Ryan: My parents divorced when I was four, and I grew up with my dad. I went to Utah to spend some time with my mom while getting my bachelor’s degree. I started out as a pre-med biology major, but my first biology class was a disorganized disaster. My first chemistry class was awesome, so I switched to chemistry and pre-law (intellectual property sounded interesting). A year later I started doing research in the Breckenridge lab and never looked back. In retrospect, I was very lucky because Utah has an outstanding chemistry program for undergraduates.
Q: So after graduating from Utah, what were your thinking at the time to get a Ph.D., and ultimately attend Caltech?
Ryan: After living in Utah for a few years, I was ready to try California (cue 2Pac and Dr. Dre, California Love). I really didn’t know what I was going to do with a Ph.D., but I figured that would sort itself out.
Q: What was it like at Caltech and working for Jack (Beauchamp)?
Ryan: Caltech is an unbelievable bastion of science, and full of amazing people. I truly enjoyed my time there. When I toured Jack’s lab during my first visit, I encountered mass spectrometry and began to feel its magnetic lure pulling me in. Maybe it was just the 7 Tesla unshielded magnet, but I couldn’t escape.
Q: Did you ever explore a career besides academia? What led you to your current position at UCR?
Ryan: I actually applied for a few government jobs, including several with intelligence agencies. I guess they figured I wasn’t spy material since I never heard back from any of them. I interviewed at a handful of universities, but the chemistry department at UCR was most in-sync with what I wanted to do. I think it is important to go where your skills and talents are appreciated.
Q: What advice do you give students today about careers?
Ryan: First, I think mass spec is in a good place to secure a great career in many different fields. Second, there are a lot of options out there, so explore broadly and talk to a lot of people. Get to know the experts/leaders in different areas while you are student. Relationships will help you in life just as much as your training.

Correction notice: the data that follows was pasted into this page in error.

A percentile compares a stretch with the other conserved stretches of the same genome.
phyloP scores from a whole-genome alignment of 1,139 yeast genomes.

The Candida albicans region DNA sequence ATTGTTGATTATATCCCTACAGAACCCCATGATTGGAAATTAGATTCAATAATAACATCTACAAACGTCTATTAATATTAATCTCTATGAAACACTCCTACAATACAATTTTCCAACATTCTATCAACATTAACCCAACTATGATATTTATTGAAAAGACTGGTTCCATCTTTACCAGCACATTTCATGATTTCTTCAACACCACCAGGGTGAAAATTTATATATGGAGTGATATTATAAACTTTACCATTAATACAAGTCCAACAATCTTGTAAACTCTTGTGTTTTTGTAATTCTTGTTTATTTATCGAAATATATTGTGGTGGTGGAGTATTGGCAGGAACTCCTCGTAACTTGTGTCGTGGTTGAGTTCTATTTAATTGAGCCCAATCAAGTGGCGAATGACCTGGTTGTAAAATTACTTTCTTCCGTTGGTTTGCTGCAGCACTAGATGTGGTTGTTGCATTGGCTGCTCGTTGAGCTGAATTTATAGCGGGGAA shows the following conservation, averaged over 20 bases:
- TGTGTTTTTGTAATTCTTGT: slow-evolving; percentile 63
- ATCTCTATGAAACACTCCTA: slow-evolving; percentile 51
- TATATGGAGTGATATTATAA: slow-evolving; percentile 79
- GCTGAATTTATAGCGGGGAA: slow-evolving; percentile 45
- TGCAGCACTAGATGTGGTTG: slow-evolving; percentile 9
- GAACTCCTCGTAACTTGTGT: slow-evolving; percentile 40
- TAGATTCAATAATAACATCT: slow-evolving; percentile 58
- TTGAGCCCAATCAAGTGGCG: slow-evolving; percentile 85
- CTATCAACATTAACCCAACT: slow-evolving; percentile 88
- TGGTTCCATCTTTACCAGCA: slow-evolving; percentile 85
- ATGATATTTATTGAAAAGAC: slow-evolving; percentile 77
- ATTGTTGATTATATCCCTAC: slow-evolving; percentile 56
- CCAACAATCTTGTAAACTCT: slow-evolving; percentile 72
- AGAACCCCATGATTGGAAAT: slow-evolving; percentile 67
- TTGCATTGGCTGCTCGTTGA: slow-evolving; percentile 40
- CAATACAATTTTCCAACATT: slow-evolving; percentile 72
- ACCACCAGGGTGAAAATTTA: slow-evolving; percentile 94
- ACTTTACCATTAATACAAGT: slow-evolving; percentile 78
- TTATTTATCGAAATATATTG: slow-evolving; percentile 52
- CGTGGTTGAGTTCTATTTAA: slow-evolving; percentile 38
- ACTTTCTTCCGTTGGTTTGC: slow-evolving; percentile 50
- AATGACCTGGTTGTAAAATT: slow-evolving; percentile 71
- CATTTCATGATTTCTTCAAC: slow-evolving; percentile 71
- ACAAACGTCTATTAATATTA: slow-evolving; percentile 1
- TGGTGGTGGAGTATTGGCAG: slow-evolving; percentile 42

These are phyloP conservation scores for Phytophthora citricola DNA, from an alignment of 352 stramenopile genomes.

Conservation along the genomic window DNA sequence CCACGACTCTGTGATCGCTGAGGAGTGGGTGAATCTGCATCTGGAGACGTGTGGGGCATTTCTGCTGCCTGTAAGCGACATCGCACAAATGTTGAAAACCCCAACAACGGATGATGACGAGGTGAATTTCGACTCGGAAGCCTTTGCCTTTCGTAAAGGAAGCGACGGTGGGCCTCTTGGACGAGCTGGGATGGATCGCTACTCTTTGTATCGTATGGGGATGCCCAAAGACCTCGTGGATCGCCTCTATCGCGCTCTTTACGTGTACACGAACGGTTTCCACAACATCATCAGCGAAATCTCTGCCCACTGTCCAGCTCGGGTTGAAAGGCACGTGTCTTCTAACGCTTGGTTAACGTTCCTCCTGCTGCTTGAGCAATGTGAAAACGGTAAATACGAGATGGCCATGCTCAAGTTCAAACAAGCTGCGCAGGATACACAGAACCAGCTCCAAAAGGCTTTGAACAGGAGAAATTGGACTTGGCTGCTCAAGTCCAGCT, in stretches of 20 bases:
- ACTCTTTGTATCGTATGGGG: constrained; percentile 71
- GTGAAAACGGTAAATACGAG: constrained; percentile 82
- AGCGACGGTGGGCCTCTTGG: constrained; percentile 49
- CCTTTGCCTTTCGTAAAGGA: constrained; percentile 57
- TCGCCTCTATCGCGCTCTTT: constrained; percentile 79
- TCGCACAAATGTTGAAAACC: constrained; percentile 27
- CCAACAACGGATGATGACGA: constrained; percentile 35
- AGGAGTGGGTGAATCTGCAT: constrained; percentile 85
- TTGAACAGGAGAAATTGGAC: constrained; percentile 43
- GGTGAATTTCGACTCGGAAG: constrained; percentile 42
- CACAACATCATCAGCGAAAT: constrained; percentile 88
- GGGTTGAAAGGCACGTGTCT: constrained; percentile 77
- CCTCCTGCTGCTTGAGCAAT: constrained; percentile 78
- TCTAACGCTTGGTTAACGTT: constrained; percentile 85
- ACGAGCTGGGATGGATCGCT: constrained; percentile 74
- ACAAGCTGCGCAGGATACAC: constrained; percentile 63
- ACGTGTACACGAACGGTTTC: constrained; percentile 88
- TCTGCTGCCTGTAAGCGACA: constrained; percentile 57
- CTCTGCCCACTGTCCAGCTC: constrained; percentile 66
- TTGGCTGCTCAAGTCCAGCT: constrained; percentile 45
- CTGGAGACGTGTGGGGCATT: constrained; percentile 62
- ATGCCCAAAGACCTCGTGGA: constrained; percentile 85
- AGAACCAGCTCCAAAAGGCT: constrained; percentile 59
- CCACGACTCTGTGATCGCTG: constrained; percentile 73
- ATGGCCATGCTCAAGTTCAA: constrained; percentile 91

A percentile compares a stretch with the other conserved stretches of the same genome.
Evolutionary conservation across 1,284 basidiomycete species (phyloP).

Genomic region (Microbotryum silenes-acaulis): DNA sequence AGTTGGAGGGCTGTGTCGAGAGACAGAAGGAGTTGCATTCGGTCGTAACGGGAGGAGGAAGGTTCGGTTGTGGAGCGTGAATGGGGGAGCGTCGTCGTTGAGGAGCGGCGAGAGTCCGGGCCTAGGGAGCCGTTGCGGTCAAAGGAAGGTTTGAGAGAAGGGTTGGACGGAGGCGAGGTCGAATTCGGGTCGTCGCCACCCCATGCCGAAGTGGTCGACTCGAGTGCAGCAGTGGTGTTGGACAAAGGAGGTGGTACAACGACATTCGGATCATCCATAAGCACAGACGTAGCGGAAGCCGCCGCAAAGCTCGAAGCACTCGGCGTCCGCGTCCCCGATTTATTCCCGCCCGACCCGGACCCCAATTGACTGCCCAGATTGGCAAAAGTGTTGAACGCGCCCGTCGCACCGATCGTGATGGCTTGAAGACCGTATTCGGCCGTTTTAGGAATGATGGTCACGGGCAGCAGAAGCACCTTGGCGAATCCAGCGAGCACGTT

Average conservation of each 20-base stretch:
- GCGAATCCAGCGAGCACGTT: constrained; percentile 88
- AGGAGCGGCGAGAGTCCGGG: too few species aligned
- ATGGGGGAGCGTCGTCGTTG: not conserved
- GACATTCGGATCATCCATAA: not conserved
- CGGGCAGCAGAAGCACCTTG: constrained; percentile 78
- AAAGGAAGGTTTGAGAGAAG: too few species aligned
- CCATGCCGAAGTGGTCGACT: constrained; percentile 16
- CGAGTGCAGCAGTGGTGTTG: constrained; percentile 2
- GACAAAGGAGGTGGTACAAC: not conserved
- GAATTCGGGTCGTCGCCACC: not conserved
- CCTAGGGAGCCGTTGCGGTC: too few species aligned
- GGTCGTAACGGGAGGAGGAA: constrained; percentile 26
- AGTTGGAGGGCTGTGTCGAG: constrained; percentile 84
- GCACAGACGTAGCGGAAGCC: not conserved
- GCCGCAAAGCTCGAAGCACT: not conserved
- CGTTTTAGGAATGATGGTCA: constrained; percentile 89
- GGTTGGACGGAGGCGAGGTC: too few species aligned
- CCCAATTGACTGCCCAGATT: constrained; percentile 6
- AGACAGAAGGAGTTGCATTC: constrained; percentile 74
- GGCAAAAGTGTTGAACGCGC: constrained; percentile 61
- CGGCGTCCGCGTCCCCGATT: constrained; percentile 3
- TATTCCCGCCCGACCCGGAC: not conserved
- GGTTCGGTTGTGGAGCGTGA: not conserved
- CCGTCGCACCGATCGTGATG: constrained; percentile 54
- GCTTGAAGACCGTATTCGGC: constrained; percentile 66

Q: You have authored two science fiction books (Mind Strings and The Silent Gene). How do you find the time? How did your writing career start?
Ryan: I think it is important to have diverse interests to keep the mind fresh. My writing career started at the age of 7 when I wrote my first short story. It was about two kids walking to school in Alaska and who were attacked by an angry moose (don’t worry, they outsmarted it). Since then, I have always wanted to write a book. So about six years ago, I started slowly writing one in my ‘spare time’. That book felt lonely, so I wrote another and published them recently on Amazon. It was an interesting experience and I learned a lot. It has also been useful for my research, inspiring new directions (like studying aging), and digging into the art of writing has helped me tremendously.
Q: What’s next for the Julian Lab? Anything interesting on the horizon?
Ryan: I think old proteins are much more important than people have recognized to date, so we’ll continue to shed light on that subject. I also have some ideas related to Alzheimer’s and other neurological diseases. Hopefully, the future will see part of my lab moving in that direction.
The subject of this Special Focus Issue is to feature applications of photons and radicals to advance mass spectrometry-based research, with invited articles contributed by Ryan’s friends and colleagues. Ryan has built an impressive research program based on radical chemistry and mass spectrometric methodologies, and he is pointing his strategies to address applications of high impact to both the biology and chemistry communities. On Amazon’s website, Ryan describes himself as “an international best-selling, award-winning author.” He’s not really serious about the “international best-selling” tag (although technically, he’s correct—you’ll need to read the full description to judge). And he was being very modest about the “award winning” aspect of his career, but this description is now very accurate. On behalf of the editors of JASMS and Ryan’s friends and former and present colleagues, I congratulate Ryan for his much deserved Biemann Medal.
Joseph A. Loo
Department of Chemistry and Biochemistry
Department of Biological Chemistry
University of California-Los Angeles
Los Angeles, CA, USA